- The Washington Times - Friday, September 24, 2004

TEL AVIV — Moments before dispatching Israeli pilots to bomb Iraq’s Osirak nuclear reactor in June 1981, army Chief of Staff Rafael Eitan is said to have depicted the importance of the mission in stark terms: “The alternative is our destruction.”

In ordering the lightning knockout, Israel served notice to its Middle Eastern foes that the Jewish state would act — even pre-emptively — to deprive them of a nuclear option.

Two decades later, the Osirak precedent endures. As the Bush administration steps up its efforts to halt Iran’s nuclear program, the possibility of Israel following through on veiled threats to hit Iranian sites remains a wild card.

But several Israeli experts say that the Osirak experience bears little relevance in the case in Iran and that the chances of a repeat strike are very low.

Unlike in the early 1980s when Israel found itself isolated in perceiving a threat from Iraq’s nuclear program, the prospect of U.S.-led multilateral pressure against Iran casts a unilateral strike in a more problematic light.

With National Security Adviser Condoleezza Rice’s recent statement that the United States won’t tolerate a nuclear Iran, Israel is much more likely to act in tandem with its most powerful ally rather than electing to go it alone, analysts say.

“The circumstances are quite different,” said Ephraim Kam, head of the Jaffee Center for Strategic Studies at Tel Aviv University in Ramat Gan, Israel.

“If Israel is going to take any move beyond the diplomatic move, there should be better understanding in the international arena that there is no way to stop the Iranians.”

Tehran concedes it has sought so-called dual-use nuclear technology in order to generate electricity, but denies it intends to build nuclear weapons.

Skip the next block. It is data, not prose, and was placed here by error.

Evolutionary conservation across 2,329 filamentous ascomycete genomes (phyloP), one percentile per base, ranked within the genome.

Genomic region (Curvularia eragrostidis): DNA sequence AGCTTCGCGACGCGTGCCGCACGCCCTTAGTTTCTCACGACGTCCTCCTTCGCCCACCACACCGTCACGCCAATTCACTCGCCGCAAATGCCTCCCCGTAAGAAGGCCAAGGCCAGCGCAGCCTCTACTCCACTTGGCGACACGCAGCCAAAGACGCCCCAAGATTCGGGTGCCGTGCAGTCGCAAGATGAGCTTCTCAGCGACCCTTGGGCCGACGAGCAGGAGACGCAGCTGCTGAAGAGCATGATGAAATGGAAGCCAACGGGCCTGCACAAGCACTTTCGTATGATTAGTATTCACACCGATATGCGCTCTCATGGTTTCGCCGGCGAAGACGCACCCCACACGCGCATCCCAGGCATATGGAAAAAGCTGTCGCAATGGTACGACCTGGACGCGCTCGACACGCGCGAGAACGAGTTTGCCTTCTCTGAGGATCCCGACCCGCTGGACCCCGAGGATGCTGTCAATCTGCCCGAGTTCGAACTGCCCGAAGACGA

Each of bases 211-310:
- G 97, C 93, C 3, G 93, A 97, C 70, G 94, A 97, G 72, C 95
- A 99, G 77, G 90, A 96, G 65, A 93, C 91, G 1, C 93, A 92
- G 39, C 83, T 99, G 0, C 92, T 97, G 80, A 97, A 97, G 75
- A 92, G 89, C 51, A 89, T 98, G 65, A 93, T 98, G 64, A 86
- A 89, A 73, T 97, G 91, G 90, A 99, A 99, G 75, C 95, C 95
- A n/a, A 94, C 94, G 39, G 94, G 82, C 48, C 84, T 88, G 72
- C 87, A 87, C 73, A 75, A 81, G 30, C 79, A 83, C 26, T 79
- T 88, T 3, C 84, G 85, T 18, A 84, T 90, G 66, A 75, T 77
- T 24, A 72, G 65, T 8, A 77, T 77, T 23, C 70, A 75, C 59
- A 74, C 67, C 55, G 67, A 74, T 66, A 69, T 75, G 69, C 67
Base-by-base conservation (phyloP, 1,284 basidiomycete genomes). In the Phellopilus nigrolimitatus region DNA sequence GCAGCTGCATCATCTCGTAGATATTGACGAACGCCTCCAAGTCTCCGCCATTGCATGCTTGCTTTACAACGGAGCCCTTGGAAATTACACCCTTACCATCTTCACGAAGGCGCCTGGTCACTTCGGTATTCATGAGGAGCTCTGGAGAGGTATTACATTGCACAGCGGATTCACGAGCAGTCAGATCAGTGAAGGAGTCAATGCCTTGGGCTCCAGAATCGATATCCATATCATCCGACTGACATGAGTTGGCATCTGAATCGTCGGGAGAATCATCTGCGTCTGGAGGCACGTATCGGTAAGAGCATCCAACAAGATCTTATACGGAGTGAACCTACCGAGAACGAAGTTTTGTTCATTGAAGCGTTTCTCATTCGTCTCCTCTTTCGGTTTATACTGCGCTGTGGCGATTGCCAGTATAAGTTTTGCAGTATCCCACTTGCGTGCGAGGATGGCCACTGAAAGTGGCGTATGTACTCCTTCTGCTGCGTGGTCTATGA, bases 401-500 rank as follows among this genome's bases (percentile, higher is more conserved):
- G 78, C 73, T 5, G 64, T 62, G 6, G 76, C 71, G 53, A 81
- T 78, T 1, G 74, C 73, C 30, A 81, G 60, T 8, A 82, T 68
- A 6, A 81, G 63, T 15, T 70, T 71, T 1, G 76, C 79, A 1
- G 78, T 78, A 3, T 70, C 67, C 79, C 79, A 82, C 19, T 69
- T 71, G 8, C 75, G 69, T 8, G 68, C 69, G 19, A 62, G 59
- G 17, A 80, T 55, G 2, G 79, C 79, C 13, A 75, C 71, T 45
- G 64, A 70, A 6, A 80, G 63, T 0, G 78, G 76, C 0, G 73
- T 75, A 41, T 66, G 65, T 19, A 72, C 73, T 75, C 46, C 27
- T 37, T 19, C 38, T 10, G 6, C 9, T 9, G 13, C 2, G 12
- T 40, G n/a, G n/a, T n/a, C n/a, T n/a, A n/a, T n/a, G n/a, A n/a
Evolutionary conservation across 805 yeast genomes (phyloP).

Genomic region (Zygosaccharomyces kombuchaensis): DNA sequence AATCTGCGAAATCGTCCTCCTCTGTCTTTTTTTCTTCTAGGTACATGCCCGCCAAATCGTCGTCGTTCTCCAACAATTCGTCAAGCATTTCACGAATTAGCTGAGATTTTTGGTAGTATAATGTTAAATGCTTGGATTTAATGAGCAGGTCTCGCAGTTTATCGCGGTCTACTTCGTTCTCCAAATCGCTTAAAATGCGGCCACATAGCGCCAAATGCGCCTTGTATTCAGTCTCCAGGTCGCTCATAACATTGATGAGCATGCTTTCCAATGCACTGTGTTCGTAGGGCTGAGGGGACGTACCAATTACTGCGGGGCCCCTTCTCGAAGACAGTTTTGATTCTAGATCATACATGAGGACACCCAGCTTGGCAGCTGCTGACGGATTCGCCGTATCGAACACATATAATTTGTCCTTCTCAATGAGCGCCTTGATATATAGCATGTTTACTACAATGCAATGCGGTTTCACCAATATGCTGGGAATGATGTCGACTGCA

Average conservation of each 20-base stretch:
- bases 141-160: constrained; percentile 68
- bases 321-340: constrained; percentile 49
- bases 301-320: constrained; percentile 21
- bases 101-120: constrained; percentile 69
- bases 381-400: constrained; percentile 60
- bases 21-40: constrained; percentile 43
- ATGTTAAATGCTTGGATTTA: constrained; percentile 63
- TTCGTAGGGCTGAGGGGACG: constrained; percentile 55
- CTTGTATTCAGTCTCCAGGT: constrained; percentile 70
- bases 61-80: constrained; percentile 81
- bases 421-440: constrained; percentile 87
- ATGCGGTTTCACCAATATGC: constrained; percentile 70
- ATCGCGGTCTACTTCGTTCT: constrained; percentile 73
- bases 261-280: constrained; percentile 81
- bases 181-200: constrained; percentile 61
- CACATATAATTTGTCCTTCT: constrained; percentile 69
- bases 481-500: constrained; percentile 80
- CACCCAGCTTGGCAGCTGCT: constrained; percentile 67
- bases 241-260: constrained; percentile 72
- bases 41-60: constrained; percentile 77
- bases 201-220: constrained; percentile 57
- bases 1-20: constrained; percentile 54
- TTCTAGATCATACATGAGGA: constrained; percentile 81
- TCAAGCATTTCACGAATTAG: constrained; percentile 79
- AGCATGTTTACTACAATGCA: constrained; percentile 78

Even the very ability of Israel’s military to repeat the decisive strike achieved at Osirak appears doubtful. While the Iraqi nuclear effort was concentrated at the Osirak plant, nuclear experts say the Iranians have dispersed their program at multiple sites, some of which are hidden underground.

The task of locating all of Iran’s nuclear targets requires a high degree of intelligence and risk.

“I don’t think there’s an option for a pre-emptive act because we’re talking about a different sort of a nuclear program,” said Shmuel Bar, a fellow at the Institute for Policy and Strategy at the Interdisciplinary Center in Herzliya, Israel.

“A hit-and-run pre-emptive attack can’t guarantee much success.”

Even so, first-strike offensives have been an essential element of Israel’s defensive doctrine for decades — the most famous instance being the Israeli air force’s destruction of Egyptian air bases to open the 1967 Arab-Israeli war. That approach still influences the Israeli defense establishment.

With Israeli intelligence agencies estimating that Iran will acquire nuclear weaponry by 2007, defense officials on occasion drop hints of a first strike.

Israeli army Chief of Staff Moshe Yaalon said in a recent interview with the daily newspaper Yediot Ahronot that Israel “can’t rely on others” in facing the threat from Iran.

The Osirak strike generated a chorus of international condemnation that included then-U.S. Secretary of State Alexander Haig and then-U.S. Ambassador to the United Nations Jeane Kirkpatrick. But beyond a temporary halt in F-16 fighter jet shipments from the United States, there was no lasting fallout.

Unlike 1981, the blame for such an attack today would not be limited to Israel.

“Certainly it would be seen as a continuation of what the Americans did in Iraq,” said Bruce Maddy-Weitzman, a fellow at the Dayan Center for Middle East and African Studies at Tel Aviv University.

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